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Woodsong Summary & Study Guide

This Study Guide consists of approximately 23 pages of chapter summaries, quotes, character analysis, themes, and more - everything you need to sharpen your knowledge of Woodsong.
This section contains 447 words
(approx. 2 pages at 400 words per page)
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Woodsong Summary & Study Guide Description

Woodsong Summary & Study Guide includes comprehensive information and analysis to help you understand the book. This study guide contains the following sections:

This detailed literature summary also contains Topics for Discussion and a Free Quiz on Woodsong by Gary Paulsen.

Author Gary Paulsen, especially well-known for the young adult book Hatchet, uses Woodsong to communicate various stories about Paulsen's experiences with animals in the woods in Alaska over the ten or so year period where he trapped animals and ran dog sleds. The main themes of the book focus on the beauty of nature, both animate and inanimate. But it is especially focused on the beauty, depth and complexity of animal life and about how Paulsen came to appreciate the importance of treating animals with dignity and respect. The book runs the emotional gamut, from times of exaltation and joy to experiences of pain, despair and terror. Paulsen is often unusually lucid and at other times bogged down with injury and hallucination. But throughout the book, Paulsen's animals are always around, and his dogs in particular are always available to help.

Woodsong is divided into two parts. Part I, Running, is a collection of eight essays about Paulsen's experiences with animals. Chapter 1 impresses upon the reader that nature truly is shocking and often horrifying in its cruelty. This is especially true of interactions between predator and prey. Paulsen's description of a doe being ripped apart by wolves before his very eyes is meant to shock the reader into conceiving of nature in a different way. Chapters 2 and 3 introduce the reader to Paulsen's most beloved animals, his sledding dogs, many of whom had unique and endearing personalities and whose emotional complexities convinced Paulsen that he could no longer trap or kill animals outside of extreme necessity.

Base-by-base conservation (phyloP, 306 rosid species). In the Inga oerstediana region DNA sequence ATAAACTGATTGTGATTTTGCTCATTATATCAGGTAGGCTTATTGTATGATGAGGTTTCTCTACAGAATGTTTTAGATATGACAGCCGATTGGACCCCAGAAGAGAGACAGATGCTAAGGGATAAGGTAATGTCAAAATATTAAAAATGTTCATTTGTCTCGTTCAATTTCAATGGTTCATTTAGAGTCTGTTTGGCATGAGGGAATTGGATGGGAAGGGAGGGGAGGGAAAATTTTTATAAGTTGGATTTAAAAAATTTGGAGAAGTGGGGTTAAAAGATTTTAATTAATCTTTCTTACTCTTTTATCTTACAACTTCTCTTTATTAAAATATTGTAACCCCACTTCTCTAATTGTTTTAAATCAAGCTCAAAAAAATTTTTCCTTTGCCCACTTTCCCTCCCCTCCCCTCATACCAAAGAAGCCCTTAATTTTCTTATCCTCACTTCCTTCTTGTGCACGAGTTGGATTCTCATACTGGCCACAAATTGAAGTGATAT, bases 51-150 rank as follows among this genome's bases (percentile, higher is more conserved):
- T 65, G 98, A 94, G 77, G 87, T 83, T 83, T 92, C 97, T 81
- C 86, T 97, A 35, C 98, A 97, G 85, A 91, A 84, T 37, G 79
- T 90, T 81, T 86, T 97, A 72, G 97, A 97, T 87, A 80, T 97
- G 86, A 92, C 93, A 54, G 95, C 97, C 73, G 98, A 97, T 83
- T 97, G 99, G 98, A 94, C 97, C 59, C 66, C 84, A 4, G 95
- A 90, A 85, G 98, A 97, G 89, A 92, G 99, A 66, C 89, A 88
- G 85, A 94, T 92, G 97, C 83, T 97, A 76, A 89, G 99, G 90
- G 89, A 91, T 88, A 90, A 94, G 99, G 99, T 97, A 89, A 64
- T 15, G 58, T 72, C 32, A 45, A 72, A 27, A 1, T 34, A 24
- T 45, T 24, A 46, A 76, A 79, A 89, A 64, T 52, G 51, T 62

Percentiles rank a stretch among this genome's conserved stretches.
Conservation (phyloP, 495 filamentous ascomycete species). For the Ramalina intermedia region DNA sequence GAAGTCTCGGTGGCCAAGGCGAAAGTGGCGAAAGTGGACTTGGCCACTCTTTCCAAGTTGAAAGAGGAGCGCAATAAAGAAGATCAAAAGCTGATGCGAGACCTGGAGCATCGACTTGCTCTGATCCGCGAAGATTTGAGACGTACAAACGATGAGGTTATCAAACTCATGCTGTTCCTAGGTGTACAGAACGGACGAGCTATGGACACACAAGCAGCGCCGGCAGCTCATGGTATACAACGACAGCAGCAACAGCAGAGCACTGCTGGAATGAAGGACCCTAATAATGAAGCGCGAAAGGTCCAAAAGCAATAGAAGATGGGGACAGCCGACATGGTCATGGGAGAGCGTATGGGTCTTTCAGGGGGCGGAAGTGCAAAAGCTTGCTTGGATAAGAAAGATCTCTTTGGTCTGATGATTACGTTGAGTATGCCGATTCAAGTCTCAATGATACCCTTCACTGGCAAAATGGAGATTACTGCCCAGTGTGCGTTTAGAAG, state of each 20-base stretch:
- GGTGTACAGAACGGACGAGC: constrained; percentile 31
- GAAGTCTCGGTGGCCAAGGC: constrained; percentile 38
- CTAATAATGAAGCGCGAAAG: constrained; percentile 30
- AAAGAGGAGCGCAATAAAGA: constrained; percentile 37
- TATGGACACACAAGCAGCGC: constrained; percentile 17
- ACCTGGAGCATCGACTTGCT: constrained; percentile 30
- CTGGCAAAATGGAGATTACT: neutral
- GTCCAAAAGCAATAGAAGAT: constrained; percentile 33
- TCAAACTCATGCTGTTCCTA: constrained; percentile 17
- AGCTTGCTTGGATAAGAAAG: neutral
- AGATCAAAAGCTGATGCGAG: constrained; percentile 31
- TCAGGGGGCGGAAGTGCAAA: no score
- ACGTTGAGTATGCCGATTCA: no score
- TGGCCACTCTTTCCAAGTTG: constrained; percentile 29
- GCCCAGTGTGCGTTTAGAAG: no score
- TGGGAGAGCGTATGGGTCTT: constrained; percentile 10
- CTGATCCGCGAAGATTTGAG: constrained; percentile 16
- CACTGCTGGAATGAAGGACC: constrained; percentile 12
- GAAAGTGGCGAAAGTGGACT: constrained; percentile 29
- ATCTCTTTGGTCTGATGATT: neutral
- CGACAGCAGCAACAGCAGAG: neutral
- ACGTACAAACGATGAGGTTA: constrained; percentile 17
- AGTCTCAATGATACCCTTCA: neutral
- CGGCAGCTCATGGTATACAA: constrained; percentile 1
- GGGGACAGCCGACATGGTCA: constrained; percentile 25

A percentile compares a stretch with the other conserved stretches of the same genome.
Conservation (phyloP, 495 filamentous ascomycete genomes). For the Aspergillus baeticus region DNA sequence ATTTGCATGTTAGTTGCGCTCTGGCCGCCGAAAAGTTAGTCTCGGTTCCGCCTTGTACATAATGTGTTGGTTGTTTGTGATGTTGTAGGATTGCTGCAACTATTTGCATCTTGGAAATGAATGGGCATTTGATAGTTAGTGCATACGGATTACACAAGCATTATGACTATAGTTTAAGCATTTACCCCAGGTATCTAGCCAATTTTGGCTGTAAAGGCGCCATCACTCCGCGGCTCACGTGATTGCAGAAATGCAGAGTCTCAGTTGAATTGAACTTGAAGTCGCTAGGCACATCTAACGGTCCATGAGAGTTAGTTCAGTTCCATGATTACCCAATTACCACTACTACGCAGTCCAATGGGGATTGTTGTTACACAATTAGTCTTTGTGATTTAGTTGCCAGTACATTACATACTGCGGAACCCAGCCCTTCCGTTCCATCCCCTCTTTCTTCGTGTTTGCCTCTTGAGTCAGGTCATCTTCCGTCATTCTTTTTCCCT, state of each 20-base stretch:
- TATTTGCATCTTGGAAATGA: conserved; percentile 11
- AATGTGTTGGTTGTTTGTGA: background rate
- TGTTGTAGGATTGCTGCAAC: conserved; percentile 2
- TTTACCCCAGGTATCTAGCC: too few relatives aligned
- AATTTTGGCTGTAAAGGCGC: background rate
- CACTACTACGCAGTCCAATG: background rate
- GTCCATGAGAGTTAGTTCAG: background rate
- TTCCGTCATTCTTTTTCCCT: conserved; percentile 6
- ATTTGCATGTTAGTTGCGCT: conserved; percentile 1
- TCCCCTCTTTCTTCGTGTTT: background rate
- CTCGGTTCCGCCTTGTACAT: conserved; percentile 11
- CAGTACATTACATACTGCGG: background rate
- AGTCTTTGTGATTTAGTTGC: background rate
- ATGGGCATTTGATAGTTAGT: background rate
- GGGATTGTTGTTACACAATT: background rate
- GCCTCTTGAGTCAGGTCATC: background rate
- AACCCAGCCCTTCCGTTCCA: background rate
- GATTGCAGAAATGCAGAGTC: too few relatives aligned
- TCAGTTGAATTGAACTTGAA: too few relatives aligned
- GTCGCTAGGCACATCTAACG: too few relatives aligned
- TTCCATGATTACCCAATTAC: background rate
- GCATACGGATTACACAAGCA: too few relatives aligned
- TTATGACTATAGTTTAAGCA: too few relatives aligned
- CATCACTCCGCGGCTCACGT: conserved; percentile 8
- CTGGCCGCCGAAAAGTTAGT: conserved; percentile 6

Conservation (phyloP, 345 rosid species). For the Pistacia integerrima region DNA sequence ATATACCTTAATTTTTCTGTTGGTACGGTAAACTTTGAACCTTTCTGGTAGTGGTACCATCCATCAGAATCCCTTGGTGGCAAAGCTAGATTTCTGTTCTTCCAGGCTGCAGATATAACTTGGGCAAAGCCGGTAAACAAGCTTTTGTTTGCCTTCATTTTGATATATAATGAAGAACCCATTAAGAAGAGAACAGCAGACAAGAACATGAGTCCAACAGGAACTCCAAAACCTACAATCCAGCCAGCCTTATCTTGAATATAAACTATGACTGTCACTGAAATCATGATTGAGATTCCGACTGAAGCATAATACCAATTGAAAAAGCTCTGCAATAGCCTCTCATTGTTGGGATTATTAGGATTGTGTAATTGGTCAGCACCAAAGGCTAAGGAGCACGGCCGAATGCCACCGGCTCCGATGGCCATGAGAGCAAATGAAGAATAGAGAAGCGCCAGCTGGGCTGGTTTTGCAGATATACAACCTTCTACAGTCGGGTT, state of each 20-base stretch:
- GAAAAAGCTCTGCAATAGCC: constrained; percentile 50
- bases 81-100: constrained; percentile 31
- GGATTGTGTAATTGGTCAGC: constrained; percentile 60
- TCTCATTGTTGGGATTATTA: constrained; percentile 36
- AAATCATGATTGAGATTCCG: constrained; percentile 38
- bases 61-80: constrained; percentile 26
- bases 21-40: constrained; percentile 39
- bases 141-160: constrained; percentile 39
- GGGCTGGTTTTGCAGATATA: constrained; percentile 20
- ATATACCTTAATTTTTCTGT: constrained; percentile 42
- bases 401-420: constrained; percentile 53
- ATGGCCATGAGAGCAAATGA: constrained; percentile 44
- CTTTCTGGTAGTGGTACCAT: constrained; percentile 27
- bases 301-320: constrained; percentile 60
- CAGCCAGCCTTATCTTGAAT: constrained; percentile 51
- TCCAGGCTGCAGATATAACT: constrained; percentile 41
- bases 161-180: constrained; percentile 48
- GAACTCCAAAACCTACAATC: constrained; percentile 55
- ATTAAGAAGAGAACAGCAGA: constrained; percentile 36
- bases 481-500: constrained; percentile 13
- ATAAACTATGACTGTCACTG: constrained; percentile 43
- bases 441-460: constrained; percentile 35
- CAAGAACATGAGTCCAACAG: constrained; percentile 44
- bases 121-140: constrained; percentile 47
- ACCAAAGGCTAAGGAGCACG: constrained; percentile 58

Chapter 4 focuses on Paulsen's explanation of the deepest difference between humans and animals - the use of controlled fire. It takes the reader through a number of conflicts between Paulsen, fire and animals. Chapter 5 tells the brief story of a banty hen named Hawk who exhibited an unusual, fierce altruism in protecting chicks that we not her own. Chapter 6 explains the deep mysteries of the woods in a series of short tales. But chapters seven and eight return to Paulsen's deep, emotionally connected experiences with his sledding team. These build up to Part II.

Part II, The Race, is the tale of Paulsen's seventeen day trip in the Iditarod race, a race of dog sledders along a thousand mile trail from Anchorage to Nome, Alaska. The race combines many of the insights that Paulsen discusses in Part I and exhibits a huge range of emotional feelings and insights that Paulsen had into himself and his dogs. He completes the race but not without incredibly frightening conflicts and near-death experiences. His experience is so profound that he promises to do what he never imagined - running the race again.

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This section contains 447 words
(approx. 2 pages at 400 words per page)
Buy the Woodsong Study Guide
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